Virtual Memory

Processes always deal with virtual memory and the reason why it is referred to as virtual, is because:

  • There is an indirect relationship between the address used and the address in physical memory.

  • A buffer allocated to a process could be mapped to a physical address or to a file on disk called page.

The process does not need to know whether or not the memory address that will be accessed exists in physical memory. If the memory location to be performed is in physical memory (RAM), then the CPU will execute it; otherwise, the CPU will raise a page fault, which will instruct the memory management to retrieve the page where the data sits and load it into memory so that the CPU can execute it.

Virtual Address Space vs Physical Address Space - Now, each process will be separated into what are known as pages (4 kilobytes in size), and once again, just the necessary pages are loaded into the main memory (RAM). More information about pages can be found in the our memory forensics blog.

These locations are continuous while these pages are in virtual memory, but when they are put into main memory, they could be placed anywhere.

The memory manager is responsible for mapping virtual address space addresses to physical address space addresses. We have no access to real addresses and only work with virtual ones.

Consider for the time being that each process will have its own table in which the Virtual Address Space address is mapped to the Physical Address Space address.

When the process needs to access a location, the table is checked to see if that address is in physical memory or not. If it is, then it will be accessed, if not, then it will trigger a page fault as we said and then get loaded into physical memory, which leads to updating this table.

Shared Libraries (DLLs)

Virtual memory also aids in the utilization of physical memory by only loading executable data into physical memory. If it will not be executed, there is no reason to load it.

Also, if two processes utilize the same library, why should it be loaded twice? What happens if many processes require the same library? Three processes? Four?

An illustration in the next picture should explain the idea:


Shared Libraries (DLLs) and How they are mapped in memory.


Have you ever wondered, “What is a handle?” Consider it an indirect pointer to an object in kernel space. Each process additionally has a private table that points to kernel objects.

These objects could be:

  • File
  • Registry Key
  • Network Socket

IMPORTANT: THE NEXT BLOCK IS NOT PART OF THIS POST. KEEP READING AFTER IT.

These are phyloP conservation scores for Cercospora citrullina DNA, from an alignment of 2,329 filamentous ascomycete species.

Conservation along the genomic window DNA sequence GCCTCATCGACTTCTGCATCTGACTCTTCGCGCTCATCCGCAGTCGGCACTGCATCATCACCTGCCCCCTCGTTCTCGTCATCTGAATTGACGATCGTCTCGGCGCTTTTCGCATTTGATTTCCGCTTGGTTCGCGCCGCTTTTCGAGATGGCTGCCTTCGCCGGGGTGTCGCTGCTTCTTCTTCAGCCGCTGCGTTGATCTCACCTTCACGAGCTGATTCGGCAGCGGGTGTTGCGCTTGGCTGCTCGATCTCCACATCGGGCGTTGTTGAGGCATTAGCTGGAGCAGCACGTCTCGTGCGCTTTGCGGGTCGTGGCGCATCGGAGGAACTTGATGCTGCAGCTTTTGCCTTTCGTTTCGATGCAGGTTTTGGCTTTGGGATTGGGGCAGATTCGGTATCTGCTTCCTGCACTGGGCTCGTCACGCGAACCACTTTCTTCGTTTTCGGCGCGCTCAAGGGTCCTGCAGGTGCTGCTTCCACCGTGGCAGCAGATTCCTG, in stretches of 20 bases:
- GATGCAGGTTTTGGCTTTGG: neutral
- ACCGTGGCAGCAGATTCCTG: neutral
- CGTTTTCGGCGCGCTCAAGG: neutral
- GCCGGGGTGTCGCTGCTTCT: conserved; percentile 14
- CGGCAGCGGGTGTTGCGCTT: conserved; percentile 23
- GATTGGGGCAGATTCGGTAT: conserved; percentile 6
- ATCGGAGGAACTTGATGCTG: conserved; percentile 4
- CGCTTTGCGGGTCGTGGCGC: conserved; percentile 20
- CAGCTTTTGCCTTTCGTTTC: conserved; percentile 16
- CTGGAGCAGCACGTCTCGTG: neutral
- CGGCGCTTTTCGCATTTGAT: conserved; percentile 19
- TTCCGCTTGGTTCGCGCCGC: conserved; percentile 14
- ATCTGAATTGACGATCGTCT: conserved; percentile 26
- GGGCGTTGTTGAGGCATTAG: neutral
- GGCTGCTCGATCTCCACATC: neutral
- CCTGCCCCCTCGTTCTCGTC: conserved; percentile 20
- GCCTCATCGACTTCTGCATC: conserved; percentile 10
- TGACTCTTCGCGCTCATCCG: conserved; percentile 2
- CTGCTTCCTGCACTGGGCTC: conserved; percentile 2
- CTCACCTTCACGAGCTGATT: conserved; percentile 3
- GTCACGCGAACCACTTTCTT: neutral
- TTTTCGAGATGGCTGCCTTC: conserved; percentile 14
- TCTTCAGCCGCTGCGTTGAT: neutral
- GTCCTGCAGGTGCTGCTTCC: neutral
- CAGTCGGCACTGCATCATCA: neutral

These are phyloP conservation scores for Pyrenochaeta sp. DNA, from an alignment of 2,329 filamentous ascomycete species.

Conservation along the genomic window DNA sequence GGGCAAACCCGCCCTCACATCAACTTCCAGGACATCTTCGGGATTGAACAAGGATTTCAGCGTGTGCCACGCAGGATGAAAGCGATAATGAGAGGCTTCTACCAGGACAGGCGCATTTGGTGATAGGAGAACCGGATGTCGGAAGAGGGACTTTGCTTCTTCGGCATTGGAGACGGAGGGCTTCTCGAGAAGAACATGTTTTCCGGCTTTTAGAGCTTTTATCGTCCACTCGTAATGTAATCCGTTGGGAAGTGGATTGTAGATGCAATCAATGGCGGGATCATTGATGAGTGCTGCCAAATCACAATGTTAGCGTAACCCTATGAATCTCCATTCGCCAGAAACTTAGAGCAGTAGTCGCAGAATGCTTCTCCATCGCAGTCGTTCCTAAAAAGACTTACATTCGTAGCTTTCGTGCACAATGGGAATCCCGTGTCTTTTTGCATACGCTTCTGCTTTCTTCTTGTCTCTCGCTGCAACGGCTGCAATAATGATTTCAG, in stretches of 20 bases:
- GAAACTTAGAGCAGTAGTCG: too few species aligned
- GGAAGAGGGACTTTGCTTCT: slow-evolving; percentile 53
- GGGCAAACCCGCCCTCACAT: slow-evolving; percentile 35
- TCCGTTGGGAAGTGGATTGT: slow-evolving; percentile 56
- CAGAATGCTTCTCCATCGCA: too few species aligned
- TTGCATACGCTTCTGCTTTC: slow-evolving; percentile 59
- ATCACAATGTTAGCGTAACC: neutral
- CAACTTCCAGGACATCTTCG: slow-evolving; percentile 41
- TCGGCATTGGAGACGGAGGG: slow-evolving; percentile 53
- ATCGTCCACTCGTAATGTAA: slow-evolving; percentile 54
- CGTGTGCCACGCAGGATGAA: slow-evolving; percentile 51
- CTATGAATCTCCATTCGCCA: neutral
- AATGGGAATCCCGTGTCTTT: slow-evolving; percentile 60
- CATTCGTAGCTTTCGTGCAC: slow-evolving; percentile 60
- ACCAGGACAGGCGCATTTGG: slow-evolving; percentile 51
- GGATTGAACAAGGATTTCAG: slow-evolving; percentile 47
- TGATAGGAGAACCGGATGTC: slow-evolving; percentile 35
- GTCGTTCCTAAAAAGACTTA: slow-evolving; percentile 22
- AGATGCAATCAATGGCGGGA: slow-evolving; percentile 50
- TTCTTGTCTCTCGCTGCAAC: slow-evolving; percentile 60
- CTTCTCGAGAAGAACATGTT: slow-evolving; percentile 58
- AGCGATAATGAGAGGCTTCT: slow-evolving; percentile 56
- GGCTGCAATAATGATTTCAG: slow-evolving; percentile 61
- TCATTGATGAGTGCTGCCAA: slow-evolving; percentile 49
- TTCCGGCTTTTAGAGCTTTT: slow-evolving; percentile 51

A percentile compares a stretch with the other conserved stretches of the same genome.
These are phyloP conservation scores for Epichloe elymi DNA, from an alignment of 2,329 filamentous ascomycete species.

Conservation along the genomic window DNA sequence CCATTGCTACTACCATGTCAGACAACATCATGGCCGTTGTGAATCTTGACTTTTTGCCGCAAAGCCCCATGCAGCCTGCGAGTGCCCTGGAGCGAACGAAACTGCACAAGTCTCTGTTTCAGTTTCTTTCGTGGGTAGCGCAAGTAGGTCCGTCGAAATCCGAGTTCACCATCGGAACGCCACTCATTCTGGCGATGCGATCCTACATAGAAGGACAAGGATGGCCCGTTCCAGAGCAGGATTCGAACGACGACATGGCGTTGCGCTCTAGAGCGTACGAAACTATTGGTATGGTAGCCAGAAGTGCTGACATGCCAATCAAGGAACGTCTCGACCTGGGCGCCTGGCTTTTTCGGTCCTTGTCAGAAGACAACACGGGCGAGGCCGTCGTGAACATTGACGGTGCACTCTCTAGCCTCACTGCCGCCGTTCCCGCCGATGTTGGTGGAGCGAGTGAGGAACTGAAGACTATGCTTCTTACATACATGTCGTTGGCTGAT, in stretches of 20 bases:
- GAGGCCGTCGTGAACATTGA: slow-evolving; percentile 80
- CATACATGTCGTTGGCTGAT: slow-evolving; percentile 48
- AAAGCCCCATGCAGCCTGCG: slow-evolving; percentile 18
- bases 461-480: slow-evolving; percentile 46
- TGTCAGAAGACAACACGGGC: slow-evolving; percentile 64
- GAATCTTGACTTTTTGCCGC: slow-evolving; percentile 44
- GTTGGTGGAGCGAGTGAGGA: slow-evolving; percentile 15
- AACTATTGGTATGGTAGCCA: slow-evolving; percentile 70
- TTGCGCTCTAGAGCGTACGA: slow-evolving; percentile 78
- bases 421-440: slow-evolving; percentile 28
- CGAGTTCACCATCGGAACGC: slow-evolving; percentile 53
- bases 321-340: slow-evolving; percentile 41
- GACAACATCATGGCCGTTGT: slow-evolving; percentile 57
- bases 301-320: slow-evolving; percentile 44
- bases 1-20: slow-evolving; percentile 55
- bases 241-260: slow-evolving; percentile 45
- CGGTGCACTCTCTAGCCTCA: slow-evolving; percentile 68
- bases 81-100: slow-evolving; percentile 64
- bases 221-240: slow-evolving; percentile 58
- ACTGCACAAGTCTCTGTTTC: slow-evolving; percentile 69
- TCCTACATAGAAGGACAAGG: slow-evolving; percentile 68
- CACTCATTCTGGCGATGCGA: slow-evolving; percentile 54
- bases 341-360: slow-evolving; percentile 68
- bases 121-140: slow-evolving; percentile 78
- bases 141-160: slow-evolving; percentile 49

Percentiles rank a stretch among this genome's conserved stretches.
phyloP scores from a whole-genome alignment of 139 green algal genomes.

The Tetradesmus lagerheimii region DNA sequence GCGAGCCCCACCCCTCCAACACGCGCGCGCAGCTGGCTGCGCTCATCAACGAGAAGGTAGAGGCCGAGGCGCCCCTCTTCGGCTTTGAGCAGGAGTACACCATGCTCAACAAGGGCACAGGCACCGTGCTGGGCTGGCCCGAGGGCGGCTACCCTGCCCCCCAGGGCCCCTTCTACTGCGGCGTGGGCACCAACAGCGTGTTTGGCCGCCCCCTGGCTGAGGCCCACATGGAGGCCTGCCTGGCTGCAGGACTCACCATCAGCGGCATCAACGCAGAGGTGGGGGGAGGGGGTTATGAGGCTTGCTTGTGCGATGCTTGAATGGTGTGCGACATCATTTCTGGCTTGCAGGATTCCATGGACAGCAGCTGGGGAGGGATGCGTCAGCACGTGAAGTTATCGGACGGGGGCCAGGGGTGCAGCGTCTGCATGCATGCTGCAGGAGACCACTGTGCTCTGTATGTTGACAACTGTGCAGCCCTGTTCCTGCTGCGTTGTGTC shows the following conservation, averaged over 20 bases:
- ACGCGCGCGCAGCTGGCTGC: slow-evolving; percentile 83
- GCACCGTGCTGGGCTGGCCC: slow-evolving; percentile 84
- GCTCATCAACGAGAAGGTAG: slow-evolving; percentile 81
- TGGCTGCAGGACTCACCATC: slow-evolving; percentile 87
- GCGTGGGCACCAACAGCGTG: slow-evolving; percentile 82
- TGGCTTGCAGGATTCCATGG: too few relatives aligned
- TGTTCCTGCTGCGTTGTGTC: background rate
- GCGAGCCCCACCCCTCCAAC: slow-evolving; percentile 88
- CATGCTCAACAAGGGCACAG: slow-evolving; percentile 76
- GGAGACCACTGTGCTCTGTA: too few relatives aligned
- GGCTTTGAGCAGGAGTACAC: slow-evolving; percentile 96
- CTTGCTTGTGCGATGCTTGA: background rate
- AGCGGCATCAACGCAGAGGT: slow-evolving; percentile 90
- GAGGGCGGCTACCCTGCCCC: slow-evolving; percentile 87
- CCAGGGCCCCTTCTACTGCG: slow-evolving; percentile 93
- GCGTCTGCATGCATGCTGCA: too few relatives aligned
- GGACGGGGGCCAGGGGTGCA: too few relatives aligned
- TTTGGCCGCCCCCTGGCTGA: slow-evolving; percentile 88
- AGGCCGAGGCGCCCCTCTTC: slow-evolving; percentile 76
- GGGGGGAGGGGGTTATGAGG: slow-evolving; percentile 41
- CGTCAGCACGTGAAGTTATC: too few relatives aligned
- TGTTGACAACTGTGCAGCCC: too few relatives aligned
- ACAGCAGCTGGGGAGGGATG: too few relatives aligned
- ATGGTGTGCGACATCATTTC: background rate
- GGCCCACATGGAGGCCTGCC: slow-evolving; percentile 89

• LPC Port
  • Mutex, Semaphore, Event, IOCP
  • Tokens
  • Process / Thread
  • GDI Objects (e.g. Window, bitmap, region, etc)

Private Handle Table - For instance, if a process wishes to write to a file, it will request access to the file through the kernel.

The kernel is responsible for opening the file and generating a handle, which is then added to the handle table, allowing the process to access the file.

WinObj from SysInternals can be used to determine what objects exist on a Windows system. There are so many distinct kinds of items that we just mentioned a handful of them:


Access Token

This object maintains the default security context of the process, which is then used by the thread that will execute the code.

Keep in mind that a thread could later have a different token by impersonating a different security context.

By default, a process’ token will contain the security context of the user operating the process, as well as the user’s groups and rights.

Keep in mind that we can start processes with the context of a different user, which means a token with a different context will be created and associated to the newly started process.


Threads are the actual execution units of a process. They carry out the execution.

Each process will have at least one thread and will typically begin running code at the EXE file’s main entry point.

Process with a single thread (left) and a process with multi-threads (right)



These are the primary and brief explanations of how each element is used, however that does not mean they are always utilized in this manner!

Both malware and exploit developers attempt to exploit vulnerabilities and breach boundaries…